Under the consent order, which is subject to court approval, the bank will, among other things, invest $1.3 million in a loan subsidy fund to enhance home mortgage, home improvement, and home refinancing access in the specified neighborhoods. The bank will also allocate $375,000 in advertising, outreach, and financial counseling to specified neighborhoods, and allocate $225,000 to community partnerships for services boosting residential mortgage credit access in the specified areas. Additionally, the bank will assign at least two mortgage loan officers to serve majority-Black and Hispanic neighborhoods in the bank’s service area and appoint a Director of Community Lending who will oversee the continued development of lending in communities of color. 

    Federal Issues DOJ Consumer Finance Mortgages Redlining Discrimination Consent Order ECOA Regulation B Fair Housing Act Tennessee Fair Lending

  • Idaho Department of Finance publishes proposed rule changes on its Mortgage Practices Act

    On January 3, the Idaho Department of Finance published a bulletin on proposed rule changes to Vol. 23-10 of the Idaho Administrative Bulletin, specifically to section 12.01.10 – Rules Pursuant to The Idaho Residential Mortgage Practices Act; a redline of the bill’s section changes is here. According to the bill, the rule changes aim to “reduce regulatory burden by removing outdated requirements,” and the rulemaking changes were made pursuant to Executive Order 2020-01.

    There were several changes to the bill. First, the section on “Deceptive Advertising” was struck from the bill. Second, and under “Written Disclosures,” the portion on “Receipt of an Application” was struck from the bill. Third, and under “Prohibited Practices” and further under “Engage in Deceptive Advertising,” the proposed changes include the addition of two subsections: one on engaging in bait and switch advertising; and another on misleading someone to believe a solicitation is from a person’s current mortgage holder, or government agency, among others. Fourth, the section on “Borrowers Unable to Obtain Loans” was struck entirely.

    Licensing Consumer Finance Mortgages

  • CFPB posts blog entry analyzing cash-out refinancing

    Federal Issues

    On December 18, the CFPB posted a blog entry regarding cash-out refinance mortgages and their borrowers between 2013 to 2023. According to the entry, which noted reflects the authors’ views, and not those of the CFPB, refinance mortgage originations decreased amid 2022’s rapid interest rate hikes, and notably favored cash-out refinances over non-cash-out options. Cash-out refinances involve borrowing significantly more than the amount owed on an existing mortgage, often used for diverse purposes like debt settlement or home improvements. Despite reduced volumes due to rising rates, the post noted that cash-out refinances are “worth monitoring” since they were considered one of the factors that contributed to the 2008 financial crisis.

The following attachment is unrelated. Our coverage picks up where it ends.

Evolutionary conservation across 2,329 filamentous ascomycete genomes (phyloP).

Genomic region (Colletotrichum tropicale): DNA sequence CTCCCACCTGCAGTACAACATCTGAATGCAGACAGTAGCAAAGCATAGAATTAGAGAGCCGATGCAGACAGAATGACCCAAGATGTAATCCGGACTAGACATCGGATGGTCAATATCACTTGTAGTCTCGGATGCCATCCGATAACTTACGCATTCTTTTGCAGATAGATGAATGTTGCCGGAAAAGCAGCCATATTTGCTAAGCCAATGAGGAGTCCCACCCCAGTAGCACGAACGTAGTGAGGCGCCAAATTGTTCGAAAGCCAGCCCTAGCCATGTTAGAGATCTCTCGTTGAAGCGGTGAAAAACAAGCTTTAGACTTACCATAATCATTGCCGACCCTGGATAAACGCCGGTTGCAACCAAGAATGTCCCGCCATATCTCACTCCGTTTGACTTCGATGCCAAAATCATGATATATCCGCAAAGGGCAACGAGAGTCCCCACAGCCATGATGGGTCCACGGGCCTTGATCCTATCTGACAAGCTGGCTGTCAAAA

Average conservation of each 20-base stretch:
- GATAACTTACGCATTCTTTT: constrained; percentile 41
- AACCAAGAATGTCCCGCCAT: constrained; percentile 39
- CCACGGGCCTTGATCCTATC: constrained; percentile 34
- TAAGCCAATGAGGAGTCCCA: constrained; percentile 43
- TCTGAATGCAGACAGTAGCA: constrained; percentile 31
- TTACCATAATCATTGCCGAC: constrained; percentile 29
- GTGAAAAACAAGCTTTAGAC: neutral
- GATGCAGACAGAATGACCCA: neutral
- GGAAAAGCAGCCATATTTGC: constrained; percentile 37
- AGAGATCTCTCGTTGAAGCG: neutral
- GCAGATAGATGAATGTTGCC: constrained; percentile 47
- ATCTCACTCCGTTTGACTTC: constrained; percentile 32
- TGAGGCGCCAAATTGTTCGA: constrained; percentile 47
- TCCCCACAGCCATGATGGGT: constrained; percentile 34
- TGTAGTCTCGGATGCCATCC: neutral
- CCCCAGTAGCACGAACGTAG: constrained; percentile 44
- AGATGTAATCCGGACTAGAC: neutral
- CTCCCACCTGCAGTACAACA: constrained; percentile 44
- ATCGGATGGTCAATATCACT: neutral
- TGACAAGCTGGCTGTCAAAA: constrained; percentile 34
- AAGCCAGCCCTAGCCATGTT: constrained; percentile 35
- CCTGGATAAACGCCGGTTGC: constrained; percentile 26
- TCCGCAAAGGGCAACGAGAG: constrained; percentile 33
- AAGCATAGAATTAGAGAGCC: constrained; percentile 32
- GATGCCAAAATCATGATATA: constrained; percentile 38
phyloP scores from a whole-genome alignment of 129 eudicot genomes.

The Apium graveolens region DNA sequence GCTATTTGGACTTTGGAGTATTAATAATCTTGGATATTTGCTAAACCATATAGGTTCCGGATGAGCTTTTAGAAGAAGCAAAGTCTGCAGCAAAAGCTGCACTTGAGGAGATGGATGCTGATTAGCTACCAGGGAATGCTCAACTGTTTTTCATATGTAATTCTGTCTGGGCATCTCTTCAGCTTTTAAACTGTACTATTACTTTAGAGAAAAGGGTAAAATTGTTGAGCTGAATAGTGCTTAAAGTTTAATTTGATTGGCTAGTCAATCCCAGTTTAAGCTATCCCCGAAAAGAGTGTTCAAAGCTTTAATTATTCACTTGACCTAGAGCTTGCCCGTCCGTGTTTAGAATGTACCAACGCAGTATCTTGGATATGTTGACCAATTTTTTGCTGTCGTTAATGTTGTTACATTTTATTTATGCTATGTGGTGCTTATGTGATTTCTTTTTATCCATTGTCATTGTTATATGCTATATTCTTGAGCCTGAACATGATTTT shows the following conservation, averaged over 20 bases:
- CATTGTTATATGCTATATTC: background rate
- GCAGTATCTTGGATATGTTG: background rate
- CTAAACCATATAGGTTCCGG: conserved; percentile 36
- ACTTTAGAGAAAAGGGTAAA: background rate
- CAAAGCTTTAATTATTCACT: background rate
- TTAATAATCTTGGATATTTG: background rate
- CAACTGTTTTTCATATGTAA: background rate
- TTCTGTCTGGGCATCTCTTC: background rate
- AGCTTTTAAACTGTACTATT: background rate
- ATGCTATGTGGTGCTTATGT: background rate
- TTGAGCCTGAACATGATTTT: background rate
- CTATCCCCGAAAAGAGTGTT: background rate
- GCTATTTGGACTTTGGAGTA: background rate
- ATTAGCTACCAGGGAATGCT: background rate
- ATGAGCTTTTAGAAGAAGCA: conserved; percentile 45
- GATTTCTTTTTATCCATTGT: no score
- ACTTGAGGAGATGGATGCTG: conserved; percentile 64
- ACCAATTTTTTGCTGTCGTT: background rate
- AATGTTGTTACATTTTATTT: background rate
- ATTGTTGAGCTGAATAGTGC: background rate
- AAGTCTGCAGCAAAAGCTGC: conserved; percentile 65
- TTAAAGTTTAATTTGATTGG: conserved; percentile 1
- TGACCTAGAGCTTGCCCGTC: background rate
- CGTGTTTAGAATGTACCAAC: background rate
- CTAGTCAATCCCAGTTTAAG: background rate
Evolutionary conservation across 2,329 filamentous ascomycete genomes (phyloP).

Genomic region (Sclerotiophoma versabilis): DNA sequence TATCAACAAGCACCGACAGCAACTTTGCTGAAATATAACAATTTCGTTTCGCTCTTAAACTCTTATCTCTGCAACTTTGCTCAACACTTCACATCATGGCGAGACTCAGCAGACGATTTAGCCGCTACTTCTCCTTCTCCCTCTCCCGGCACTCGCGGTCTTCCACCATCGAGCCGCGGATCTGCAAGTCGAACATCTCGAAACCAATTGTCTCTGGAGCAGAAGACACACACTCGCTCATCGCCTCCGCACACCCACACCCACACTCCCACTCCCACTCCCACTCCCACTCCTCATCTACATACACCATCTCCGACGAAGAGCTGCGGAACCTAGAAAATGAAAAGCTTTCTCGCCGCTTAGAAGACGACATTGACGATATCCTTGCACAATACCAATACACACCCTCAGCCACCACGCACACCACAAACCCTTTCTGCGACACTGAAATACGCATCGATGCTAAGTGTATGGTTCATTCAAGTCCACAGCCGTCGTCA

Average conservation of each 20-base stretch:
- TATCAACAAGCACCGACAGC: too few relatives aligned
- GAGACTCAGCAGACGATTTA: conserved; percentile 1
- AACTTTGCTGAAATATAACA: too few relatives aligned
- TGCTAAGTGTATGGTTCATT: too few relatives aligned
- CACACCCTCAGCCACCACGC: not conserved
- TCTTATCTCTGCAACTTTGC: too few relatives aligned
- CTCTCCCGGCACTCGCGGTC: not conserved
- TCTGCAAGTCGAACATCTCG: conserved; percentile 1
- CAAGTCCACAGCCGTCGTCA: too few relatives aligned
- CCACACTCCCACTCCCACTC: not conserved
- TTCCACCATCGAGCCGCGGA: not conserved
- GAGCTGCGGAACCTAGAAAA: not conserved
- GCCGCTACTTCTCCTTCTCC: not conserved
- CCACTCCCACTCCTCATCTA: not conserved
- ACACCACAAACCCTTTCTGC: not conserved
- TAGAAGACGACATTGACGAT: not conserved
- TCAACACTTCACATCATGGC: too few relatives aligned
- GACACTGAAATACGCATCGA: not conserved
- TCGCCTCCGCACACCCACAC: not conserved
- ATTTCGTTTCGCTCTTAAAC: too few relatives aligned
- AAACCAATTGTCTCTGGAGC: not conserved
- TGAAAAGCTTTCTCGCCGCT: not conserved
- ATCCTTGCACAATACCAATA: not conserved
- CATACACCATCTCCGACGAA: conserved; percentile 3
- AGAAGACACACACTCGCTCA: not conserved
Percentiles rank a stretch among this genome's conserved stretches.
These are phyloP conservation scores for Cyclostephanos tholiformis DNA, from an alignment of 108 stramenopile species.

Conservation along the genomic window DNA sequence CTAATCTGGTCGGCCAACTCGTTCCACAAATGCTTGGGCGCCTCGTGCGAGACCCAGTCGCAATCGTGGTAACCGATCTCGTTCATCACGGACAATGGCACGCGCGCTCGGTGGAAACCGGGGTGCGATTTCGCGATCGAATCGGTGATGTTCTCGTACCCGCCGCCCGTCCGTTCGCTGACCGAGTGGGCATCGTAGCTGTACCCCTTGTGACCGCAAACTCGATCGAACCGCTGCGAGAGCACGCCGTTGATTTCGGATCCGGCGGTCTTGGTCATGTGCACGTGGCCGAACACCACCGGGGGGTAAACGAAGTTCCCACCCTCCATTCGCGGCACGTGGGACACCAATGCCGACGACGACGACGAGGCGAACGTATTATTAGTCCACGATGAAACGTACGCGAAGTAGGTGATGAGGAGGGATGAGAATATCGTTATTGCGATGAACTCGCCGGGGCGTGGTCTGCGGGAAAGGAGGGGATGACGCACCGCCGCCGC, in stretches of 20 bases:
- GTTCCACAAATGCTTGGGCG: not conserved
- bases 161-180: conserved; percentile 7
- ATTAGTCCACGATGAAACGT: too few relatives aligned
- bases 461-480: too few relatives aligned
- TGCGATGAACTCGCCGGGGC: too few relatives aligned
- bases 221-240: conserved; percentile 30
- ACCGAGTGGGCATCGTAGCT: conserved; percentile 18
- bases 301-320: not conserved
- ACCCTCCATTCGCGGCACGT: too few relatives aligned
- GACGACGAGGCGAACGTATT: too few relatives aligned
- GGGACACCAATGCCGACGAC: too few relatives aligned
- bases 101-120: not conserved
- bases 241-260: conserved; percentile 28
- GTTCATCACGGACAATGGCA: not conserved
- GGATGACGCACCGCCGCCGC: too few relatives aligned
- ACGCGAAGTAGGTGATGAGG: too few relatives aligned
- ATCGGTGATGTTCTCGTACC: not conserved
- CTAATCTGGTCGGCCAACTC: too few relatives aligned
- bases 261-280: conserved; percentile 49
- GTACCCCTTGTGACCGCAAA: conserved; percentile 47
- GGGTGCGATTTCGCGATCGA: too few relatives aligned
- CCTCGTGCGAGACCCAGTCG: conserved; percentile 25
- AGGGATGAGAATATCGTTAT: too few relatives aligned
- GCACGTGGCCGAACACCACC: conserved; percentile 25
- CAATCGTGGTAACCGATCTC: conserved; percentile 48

Analyzing loans from 2013 to 2023 from data in the National Mortgage Database, the blog entry revealed some insights into delinquencies. Some of the findings include: (i) cash-out refinances held a larger share of all refinances when interest rates rose; (ii) borrowers opting for cash-out refinances typically had lower income and lower credit scores compared to those pursuing different refinancing avenues; (iii) borrowers with stronger credit scores showed minimal serious delinquencies irrespective of the refinancing type; and (iv) borrowers with lower credit scores showed similar two-year delinquency rates for both cash-out and non-cash-out refinancing, except for borrowers in 2017, a year marked by rising interest rates and lower credit scores for cash-out borrowers.  Based on this last finding, the blog post noted that there may be increased delinquencies among cash-out refinances originated in 2022, a year with similar interest rate increases and decrease in cash-out borrowers’ credit score.

    Federal Issues CFPB Cash-Out Refinance Refinance Consumer Finance Mortgages

  • Fannie Mae announces updates to the servicing guide

    Federal Issues

    On December 20, Fannie Mae issued SVC-2023-06, announcing updates made to its Servicing Guide. The updates include new financial reporting requirements requiring large non-depository sellers/servicers to submit a Mortgage Banker’s Financial Reporting Short Form (Form 1002A) within 30 days of the end of each month, beginning May 31, 2024 for the April 2024 monthly reporting. An additional change to the Servicing Guide involves a revised policy for loans transferred to an LLC, eliminating the specific timing requirement for the title transfer and instead directing sellers to refer to the Selling Guide for guidance on the timing requirement. This policy clarification is effective immediately. The announcement also contains, among other miscellaneous changes, an updated Special Lender Approval Form (Form 1000A) that improves the application process for sellers and servicers applying to sell or acquire a particular renovation mortgage.

    Federal Issues Fannie Mae Servicing Guide Mortgages